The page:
Here’s a Good Nursing Home Story

The following is a guest blog by Linda Dickey.

After 15 years of widowhood, at 89, my mom sold her condo in Lake Worth, FL, and moved to a rental apartment in a nearby retirement facility. For a few months, everything seemed to be fine. Then she had a sudden onset physical problem that meant she needed full-time help with walking, bathing, and so on. Because she had excellent long-term care insurance, she was able to have a caregiver with her 12 hours a day. But it soon seemed that there was more than a physical problem: Her mind was going, too.
A few months after moving, Mom was diagnosed with mild to moderate Alzheimer‰Ûªs Disease. My sister and I were soon aware that she‰Ûªd been hiding the symptoms for a while (one glance at her checkbook told the tale). Now we knew why she‰Ûªd sold her condo. We had to take action. Her mental condition was deteriorating rapidly, way faster than her physical condition. Her doctor advised us to line up a skilled nursing facility and move her quickly; she‰Ûªd need 24-hour care soon, and change becomes progressively harder for AD patients.
My guilt over not having Mom come live with me was pretty bad, but I worked full time and had other responsibilities as well; my sister‰Ûªs situation was similar. So we decided that Mom would come to live in a highly recommended nursing home near where I live in New York City, and with her caregiver‰Ûªs help, explaining as much to Mom as she could reasonably understand, we managed to move her north.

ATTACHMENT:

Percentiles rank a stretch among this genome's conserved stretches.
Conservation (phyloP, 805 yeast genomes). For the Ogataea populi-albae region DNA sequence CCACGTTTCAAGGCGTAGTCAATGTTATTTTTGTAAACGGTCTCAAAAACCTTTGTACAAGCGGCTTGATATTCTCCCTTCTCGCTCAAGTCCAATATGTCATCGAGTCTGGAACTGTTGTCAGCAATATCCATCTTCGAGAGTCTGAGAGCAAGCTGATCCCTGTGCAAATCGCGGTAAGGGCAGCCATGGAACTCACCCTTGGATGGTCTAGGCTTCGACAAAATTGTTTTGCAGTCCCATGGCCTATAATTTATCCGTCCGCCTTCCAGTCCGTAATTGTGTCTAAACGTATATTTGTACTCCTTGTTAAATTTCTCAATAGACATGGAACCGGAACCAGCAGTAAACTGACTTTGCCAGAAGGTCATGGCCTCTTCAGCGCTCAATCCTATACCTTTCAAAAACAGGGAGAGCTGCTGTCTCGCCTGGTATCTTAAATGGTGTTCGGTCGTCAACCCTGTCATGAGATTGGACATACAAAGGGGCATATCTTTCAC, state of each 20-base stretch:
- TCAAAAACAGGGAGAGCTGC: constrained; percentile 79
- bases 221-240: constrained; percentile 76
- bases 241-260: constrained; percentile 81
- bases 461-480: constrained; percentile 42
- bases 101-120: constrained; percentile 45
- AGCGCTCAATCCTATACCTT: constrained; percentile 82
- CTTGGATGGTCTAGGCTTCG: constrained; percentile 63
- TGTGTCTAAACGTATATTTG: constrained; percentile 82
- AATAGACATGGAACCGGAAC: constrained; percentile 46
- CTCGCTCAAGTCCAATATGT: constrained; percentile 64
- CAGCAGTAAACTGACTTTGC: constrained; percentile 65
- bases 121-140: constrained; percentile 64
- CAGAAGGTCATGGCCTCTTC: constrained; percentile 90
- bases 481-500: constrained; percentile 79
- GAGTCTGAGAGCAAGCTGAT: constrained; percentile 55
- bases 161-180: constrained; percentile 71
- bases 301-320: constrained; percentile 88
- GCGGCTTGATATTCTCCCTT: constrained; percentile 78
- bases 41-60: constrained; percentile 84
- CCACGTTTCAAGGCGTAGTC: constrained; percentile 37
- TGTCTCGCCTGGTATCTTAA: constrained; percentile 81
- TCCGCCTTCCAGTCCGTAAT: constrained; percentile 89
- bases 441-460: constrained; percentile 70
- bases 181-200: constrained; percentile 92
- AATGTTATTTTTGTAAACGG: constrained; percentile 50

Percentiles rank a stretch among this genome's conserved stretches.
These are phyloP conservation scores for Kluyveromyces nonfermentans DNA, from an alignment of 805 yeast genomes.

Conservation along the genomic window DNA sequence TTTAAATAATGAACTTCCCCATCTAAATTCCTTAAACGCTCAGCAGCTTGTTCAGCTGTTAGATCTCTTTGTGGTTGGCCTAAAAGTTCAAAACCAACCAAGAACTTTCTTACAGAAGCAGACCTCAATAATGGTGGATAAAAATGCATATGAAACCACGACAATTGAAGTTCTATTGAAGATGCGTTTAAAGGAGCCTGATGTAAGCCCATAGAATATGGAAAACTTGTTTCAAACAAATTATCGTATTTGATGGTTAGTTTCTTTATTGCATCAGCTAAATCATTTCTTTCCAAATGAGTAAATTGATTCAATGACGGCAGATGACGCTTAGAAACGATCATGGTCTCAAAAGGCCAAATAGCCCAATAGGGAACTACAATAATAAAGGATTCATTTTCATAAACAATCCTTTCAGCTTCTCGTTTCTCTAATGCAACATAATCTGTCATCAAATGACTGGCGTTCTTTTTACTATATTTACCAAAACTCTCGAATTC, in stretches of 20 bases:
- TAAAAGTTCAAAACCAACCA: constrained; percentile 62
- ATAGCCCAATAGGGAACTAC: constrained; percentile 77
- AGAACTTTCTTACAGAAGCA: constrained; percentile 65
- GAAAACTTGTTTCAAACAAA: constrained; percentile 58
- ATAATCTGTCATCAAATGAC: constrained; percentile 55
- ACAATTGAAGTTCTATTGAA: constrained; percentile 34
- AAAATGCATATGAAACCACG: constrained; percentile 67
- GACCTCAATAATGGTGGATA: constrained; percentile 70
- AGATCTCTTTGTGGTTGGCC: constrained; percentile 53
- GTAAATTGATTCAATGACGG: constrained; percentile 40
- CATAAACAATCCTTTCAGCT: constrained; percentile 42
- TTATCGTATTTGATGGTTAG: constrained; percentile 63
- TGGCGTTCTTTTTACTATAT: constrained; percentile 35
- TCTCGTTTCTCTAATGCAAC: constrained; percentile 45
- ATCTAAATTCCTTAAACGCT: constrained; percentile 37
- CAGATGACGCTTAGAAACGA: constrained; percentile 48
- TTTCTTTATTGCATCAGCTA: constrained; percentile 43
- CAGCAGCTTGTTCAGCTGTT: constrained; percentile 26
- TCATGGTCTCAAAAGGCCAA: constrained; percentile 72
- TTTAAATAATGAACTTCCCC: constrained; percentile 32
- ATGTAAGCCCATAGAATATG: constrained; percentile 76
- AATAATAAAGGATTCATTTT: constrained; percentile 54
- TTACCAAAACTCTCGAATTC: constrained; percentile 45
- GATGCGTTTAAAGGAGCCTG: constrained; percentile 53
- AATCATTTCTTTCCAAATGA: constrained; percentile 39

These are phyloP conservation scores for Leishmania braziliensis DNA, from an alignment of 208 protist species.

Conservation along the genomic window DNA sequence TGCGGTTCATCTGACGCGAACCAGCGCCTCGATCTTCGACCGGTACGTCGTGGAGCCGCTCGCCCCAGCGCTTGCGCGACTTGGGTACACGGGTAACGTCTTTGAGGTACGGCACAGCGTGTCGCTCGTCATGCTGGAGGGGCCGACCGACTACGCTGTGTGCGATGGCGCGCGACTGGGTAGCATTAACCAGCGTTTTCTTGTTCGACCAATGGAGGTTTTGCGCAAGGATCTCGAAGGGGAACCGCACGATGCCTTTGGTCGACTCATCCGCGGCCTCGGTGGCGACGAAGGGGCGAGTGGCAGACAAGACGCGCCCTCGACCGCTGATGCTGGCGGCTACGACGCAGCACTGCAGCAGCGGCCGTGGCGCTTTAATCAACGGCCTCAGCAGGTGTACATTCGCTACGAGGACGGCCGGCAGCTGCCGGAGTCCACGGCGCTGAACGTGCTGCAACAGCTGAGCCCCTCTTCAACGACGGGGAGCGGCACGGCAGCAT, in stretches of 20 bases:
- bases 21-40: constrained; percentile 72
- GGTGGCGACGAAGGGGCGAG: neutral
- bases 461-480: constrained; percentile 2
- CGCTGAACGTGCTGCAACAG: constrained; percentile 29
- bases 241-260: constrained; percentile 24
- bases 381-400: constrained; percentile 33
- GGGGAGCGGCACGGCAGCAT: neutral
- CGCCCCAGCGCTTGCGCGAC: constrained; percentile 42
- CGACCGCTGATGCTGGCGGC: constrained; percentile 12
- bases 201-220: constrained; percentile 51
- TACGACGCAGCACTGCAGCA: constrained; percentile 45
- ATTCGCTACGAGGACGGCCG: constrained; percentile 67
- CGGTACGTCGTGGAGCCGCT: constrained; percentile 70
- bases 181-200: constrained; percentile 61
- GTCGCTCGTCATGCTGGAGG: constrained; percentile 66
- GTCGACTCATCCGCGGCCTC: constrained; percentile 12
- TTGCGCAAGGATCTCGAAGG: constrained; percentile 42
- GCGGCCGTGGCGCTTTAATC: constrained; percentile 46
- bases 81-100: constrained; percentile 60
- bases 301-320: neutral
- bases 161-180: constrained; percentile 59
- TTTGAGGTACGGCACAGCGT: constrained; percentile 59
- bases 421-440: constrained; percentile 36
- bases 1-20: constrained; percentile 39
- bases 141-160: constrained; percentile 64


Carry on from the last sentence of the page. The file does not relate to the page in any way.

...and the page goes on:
At this point, from the way she acted, we thought she was close to death. The nursing home told us the average stay was about two years, but the nurse who evaluated her for admission thought she‰Ûªd never make it that long.
The actual move was a challenge in itself, but we did it. Then the amazing thing happened: Mom got better. She still had AD, but, because the nursing home provided a variety of social interactions‰ÛÓwith CNAs, doctors, nurses, recreation pros, physical therapists, and most of all, other residents, her symptoms receded. She couldn‰Ûªt play bridge as she once did, but she became a Bingo star (winning nickels made her giddy). She did artwork. She enjoyed concerts and religious services. She made friends.
We got better, too: Our worries about Mom‰Ûªs physical safety were over, and she was back in our lives again. I visited daily after work and the rest of the family came very often. With all the attention, she‰Ûªd become her extroverted self once again. She remembered things she‰Ûªd so long forgotten I had never heard about them: stories from her childhood more than 85 years earlier. The narrative of her wedding day. The names of her childhood neighbors.
She lived five years in the nursing home, long enough to meet and enjoy her great granddaughter‰ÛÓand those years were among the best of our relationship. I really enjoyed visiting her; she was so glad to see me. She‰Ûªd lost her critical side. She was truly grateful for all the care she got‰ÛÓso the staff loved her. In her case, AD was a blessing in a beastly disguise.
I hope I‰Ûªm as lucky.